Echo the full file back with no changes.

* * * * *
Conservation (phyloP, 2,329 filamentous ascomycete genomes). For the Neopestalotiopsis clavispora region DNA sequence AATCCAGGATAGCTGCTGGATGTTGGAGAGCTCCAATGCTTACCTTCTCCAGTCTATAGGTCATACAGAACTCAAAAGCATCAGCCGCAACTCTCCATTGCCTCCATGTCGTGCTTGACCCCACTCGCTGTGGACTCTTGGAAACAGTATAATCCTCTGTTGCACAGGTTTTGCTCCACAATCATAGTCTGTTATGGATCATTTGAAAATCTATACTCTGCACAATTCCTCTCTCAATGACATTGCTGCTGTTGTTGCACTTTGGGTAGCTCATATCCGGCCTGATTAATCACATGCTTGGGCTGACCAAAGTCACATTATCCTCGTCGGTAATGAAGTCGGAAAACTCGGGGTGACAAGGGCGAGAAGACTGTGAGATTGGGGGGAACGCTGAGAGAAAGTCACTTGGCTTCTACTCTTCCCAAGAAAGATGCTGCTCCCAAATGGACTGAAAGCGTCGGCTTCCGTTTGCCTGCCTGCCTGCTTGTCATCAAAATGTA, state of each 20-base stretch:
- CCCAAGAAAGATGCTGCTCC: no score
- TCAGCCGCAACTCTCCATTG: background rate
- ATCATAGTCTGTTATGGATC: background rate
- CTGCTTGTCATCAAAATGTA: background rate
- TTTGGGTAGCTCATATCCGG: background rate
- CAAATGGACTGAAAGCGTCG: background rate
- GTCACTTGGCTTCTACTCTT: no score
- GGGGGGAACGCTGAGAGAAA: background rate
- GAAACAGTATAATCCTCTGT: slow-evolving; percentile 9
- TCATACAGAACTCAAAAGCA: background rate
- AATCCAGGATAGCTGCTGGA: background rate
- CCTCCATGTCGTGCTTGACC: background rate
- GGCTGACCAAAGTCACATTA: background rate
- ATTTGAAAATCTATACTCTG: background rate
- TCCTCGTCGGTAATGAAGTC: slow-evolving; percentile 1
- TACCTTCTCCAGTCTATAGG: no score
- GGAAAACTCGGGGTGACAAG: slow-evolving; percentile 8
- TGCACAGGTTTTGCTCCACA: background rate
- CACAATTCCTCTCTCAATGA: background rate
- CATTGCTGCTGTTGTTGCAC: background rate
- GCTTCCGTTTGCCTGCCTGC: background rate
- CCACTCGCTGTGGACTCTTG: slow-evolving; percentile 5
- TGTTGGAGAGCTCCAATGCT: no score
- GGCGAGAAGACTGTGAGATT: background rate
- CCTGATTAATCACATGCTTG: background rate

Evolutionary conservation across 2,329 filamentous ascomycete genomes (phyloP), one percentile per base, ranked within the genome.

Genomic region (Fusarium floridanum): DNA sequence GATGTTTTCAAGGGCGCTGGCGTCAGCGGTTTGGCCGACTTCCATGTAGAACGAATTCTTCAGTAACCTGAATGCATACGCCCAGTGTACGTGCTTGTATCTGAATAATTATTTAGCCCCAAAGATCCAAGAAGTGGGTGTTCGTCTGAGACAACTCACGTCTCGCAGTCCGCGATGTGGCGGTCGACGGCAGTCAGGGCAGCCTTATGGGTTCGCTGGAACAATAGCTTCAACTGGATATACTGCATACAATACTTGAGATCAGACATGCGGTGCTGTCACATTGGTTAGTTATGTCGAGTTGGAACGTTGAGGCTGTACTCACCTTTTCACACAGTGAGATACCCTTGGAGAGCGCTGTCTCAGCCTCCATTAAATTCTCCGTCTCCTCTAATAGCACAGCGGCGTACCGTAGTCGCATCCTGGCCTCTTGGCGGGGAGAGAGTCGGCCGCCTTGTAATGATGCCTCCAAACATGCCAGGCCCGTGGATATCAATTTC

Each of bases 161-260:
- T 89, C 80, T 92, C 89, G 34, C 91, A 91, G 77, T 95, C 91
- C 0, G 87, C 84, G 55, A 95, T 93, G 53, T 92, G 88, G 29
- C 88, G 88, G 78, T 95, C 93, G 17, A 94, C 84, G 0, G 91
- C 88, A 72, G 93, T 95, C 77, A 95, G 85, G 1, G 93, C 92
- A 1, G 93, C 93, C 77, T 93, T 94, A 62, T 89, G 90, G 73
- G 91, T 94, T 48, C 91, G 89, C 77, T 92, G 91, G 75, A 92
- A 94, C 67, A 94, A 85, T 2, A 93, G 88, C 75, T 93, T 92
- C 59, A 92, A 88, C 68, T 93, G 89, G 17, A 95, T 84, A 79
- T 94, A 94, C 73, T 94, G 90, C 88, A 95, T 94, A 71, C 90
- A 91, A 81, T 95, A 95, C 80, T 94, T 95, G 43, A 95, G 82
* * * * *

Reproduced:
Conservation (phyloP, 2,329 filamentous ascomycete genomes). For the Neopestalotiopsis clavispora region DNA sequence AATCCAGGATAGCTGCTGGATGTTGGAGAGCTCCAATGCTTACCTTCTCCAGTCTATAGGTCATACAGAACTCAAAAGCATCAGCCGCAACTCTCCATTGCCTCCATGTCGTGCTTGACCCCACTCGCTGTGGACTCTTGGAAACAGTATAATCCTCTGTTGCACAGGTTTTGCTCCACAATCATAGTCTGTTATGGATCATTTGAAAATCTATACTCTGCACAATTCCTCTCTCAATGACATTGCTGCTGTTGTTGCACTTTGGGTAGCTCATATCCGGCCTGATTAATCACATGCTTGGGCTGACCAAAGTCACATTATCCTCGTCGGTAATGAAGTCGGAAAACTCGGGGTGACAAGGGCGAGAAGACTGTGAGATTGGGGGGAACGCTGAGAGAAAGTCACTTGGCTTCTACTCTTCCCAAGAAAGATGCTGCTCCCAAATGGACTGAAAGCGTCGGCTTCCGTTTGCCTGCCTGCCTGCTTGTCATCAAAATGTA, state of each 20-base stretch:
- CCCAAGAAAGATGCTGCTCC: no score
- TCAGCCGCAACTCTCCATTG: background rate
- ATCATAGTCTGTTATGGATC: background rate
- CTGCTTGTCATCAAAATGTA: background rate
- TTTGGGTAGCTCATATCCGG: background rate
- CAAATGGACTGAAAGCGTCG: background rate
- GTCACTTGGCTTCTACTCTT: no score
- GGGGGGAACGCTGAGAGAAA: background rate
- GAAACAGTATAATCCTCTGT: slow-evolving; percentile 9
- TCATACAGAACTCAAAAGCA: background rate
- AATCCAGGATAGCTGCTGGA: background rate
- CCTCCATGTCGTGCTTGACC: background rate
- GGCTGACCAAAGTCACATTA: background rate
- ATTTGAAAATCTATACTCTG: background rate
- TCCTCGTCGGTAATGAAGTC: slow-evolving; percentile 1
- TACCTTCTCCAGTCTATAGG: no score
- GGAAAACTCGGGGTGACAAG: slow-evolving; percentile 8
- TGCACAGGTTTTGCTCCACA: background rate
- CACAATTCCTCTCTCAATGA: background rate
- CATTGCTGCTGTTGTTGCAC: background rate
- GCTTCCGTTTGCCTGCCTGC: background rate
- CCACTCGCTGTGGACTCTTG: slow-evolving; percentile 5
- TGTTGGAGAGCTCCAATGCT: no score
- GGCGAGAAGACTGTGAGATT: background rate
- CCTGATTAATCACATGCTTG: background rate

Evolutionary conservation across 2,329 filamentous ascomycete genomes (phyloP), one percentile per base, ranked within the genome.

Genomic region (Fusarium floridanum): DNA sequence GATGTTTTCAAGGGCGCTGGCGTCAGCGGTTTGGCCGACTTCCATGTAGAACGAATTCTTCAGTAACCTGAATGCATACGCCCAGTGTACGTGCTTGTATCTGAATAATTATTTAGCCCCAAAGATCCAAGAAGTGGGTGTTCGTCTGAGACAACTCACGTCTCGCAGTCCGCGATGTGGCGGTCGACGGCAGTCAGGGCAGCCTTATGGGTTCGCTGGAACAATAGCTTCAACTGGATATACTGCATACAATACTTGAGATCAGACATGCGGTGCTGTCACATTGGTTAGTTATGTCGAGTTGGAACGTTGAGGCTGTACTCACCTTTTCACACAGTGAGATACCCTTGGAGAGCGCTGTCTCAGCCTCCATTAAATTCTCCGTCTCCTCTAATAGCACAGCGGCGTACCGTAGTCGCATCCTGGCCTCTTGGCGGGGAGAGAGTCGGCCGCCTTGTAATGATGCCTCCAAACATGCCAGGCCCGTGGATATCAATTTC

Each of bases 161-260:
- T 89, C 80, T 92, C 89, G 34, C 91, A 91, G 77, T 95, C 91
- C 0, G 87, C 84, G 55, A 95, T 93, G 53, T 92, G 88, G 29
- C 88, G 88, G 78, T 95, C 93, G 17, A 94, C 84, G 0, G 91
- C 88, A 72, G 93, T 95, C 77, A 95, G 85, G 1, G 93, C 92
- A 1, G 93, C 93, C 77, T 93, T 94, A 62, T 89, G 90, G 73
- G 91, T 94, T 48, C 91, G 89, C 77, T 92, G 91, G 75, A 92
- A 94, C 67, A 94, A 85, T 2, A 93, G 88, C 75, T 93, T 92
- C 59, A 92, A 88, C 68, T 93, G 89, G 17, A 95, T 84, A 79
- T 94, A 94, C 73, T 94, G 90, C 88, A 95, T 94, A 71, C 90
- A 91, A 81, T 95, A 95, C 80, T 94, T 95, G 43, A 95, G 82